English (United States)
Provided by Metacritic.com
Critical Thinking shows that Leguizamo makes a good teacher on screen and behind the camera –he’s telling a story that is truly inspiring and educational, but also revealing its relevance and keeping it fun.
Unlike some movies that feature a group of urban teens inspired by a teacher and their lessons, it doesn’t make it seem like merely winning a chess tournament will make all the problems in their lives go away. It’s one victory that might make everything else feel less overwhelming, at least for a little bit.
Although a standard story of teacher and students overcoming their environment, Critical Thinking has enough thrills, excitement, and, most of all, hope to recommend.
I am always game for a movie that makes me reckon with my personal feelings and biases, and I’m glad this one exists because representation will always speak volumes. If nothing else, Critical Thinking reminds you what a chess player can look like.
The New York Times
Critical Thinking does little to detach itself from genre cliché; yet this heartfelt drama about a rough-and-tumble group of high-schoolers who claw their way to a national chess tournament has a sweetness that softens its flaws.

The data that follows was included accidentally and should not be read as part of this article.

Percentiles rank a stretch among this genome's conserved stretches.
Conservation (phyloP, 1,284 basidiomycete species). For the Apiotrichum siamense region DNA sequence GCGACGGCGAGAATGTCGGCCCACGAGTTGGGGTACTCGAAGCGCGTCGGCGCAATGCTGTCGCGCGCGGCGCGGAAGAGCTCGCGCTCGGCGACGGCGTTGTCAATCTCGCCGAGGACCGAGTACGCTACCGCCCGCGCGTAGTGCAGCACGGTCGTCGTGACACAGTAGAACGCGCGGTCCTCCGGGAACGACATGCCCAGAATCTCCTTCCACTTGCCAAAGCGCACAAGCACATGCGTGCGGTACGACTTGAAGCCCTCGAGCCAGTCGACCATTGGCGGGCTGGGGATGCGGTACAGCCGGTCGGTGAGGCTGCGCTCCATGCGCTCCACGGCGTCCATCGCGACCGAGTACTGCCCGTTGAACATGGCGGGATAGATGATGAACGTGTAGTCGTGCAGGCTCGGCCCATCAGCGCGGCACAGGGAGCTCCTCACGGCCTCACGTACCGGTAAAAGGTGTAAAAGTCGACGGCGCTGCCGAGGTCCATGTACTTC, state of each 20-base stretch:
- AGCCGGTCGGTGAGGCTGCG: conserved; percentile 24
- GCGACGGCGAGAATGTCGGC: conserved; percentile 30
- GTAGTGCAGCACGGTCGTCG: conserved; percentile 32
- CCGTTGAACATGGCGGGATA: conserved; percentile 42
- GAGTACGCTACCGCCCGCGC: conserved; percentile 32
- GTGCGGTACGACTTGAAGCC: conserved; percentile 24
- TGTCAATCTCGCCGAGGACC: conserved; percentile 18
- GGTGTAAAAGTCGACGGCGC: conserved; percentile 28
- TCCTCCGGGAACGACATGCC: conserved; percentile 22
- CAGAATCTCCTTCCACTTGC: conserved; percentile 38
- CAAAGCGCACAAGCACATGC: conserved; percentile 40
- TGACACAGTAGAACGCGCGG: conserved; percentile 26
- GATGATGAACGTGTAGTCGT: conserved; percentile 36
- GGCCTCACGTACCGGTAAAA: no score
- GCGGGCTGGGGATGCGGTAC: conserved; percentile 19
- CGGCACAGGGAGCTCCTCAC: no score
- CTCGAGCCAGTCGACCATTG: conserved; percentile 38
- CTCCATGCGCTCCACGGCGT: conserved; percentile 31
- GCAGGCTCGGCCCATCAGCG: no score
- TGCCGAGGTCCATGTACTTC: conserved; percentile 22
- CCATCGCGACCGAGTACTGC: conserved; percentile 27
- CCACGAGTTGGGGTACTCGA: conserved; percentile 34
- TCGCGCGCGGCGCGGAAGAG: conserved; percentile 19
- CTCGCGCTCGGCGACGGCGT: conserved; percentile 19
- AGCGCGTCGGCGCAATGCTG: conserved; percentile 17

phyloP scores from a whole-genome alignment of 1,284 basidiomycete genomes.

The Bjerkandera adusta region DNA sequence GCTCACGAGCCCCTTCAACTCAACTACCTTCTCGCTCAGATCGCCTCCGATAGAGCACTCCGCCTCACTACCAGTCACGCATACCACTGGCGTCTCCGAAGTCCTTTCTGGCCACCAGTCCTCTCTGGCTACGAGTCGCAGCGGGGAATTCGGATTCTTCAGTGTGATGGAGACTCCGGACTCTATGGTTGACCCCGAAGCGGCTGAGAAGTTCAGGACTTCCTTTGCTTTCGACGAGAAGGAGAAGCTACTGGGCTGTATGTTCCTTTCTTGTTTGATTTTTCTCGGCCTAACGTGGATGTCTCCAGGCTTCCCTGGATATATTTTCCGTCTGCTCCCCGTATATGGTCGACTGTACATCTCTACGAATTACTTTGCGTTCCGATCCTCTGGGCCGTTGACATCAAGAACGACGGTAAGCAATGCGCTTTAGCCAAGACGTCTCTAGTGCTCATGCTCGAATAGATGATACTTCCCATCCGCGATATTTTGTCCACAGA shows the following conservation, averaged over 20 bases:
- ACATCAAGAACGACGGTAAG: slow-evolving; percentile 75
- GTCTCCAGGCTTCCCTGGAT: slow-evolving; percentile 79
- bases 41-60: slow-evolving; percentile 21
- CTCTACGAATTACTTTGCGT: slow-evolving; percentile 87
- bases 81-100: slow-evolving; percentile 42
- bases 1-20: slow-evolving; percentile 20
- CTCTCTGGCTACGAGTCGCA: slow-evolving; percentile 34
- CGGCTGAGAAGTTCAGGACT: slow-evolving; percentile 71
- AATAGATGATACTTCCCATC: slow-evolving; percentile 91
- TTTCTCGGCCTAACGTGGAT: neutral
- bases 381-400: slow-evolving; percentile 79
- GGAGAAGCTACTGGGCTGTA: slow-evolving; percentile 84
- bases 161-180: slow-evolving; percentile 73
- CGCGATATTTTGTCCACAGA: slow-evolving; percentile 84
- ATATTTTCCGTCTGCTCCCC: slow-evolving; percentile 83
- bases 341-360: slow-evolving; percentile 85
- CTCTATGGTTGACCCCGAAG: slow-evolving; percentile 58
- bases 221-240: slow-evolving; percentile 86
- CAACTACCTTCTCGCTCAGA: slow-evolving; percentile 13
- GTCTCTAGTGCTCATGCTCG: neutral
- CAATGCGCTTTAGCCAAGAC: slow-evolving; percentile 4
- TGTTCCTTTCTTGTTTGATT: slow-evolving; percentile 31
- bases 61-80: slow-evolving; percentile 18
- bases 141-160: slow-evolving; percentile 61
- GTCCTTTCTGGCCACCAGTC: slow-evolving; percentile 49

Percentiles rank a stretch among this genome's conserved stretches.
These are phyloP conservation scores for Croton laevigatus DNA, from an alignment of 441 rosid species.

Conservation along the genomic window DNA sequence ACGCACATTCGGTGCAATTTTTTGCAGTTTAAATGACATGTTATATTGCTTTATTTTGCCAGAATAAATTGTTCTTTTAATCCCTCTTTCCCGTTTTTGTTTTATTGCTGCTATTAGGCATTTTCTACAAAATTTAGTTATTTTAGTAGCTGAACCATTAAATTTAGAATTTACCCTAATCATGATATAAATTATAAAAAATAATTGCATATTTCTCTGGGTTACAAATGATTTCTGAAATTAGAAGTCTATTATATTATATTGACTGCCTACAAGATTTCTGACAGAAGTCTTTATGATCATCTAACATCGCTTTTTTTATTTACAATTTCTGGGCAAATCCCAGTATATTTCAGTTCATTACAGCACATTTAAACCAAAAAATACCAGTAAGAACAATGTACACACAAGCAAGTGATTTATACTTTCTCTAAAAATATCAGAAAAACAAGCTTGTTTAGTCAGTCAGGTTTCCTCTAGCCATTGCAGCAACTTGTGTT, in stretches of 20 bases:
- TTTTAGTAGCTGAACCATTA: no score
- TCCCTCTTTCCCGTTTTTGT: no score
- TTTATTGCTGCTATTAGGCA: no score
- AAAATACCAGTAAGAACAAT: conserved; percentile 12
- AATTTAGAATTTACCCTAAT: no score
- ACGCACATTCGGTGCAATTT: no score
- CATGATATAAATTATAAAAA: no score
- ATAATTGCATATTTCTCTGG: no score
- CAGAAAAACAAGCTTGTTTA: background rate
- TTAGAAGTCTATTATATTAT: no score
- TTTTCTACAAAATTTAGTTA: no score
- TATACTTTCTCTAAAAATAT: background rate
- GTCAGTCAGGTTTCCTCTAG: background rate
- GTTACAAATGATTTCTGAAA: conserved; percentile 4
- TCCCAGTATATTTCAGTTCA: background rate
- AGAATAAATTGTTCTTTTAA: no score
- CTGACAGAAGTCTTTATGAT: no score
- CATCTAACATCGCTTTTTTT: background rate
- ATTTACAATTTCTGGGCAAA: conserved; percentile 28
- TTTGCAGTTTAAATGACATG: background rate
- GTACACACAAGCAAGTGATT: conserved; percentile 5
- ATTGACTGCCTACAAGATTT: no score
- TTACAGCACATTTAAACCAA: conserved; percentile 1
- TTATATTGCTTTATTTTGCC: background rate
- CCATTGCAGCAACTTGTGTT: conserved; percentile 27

Still, even at its most rote, Critical Thinking captures the appeal of chess without defaulting to a white perspective of these students.
It’s still, in the end, a bit of a connect-the-inspirational-dots movie, but that doesn’t mean you won’t be inspired.
Critical Thinking has plenty of heart, which unfortunately can’t make up for its fairly uninspired design and predictable trajectory.
Critical Thinking is a cluttered, cliched and ungainly story.
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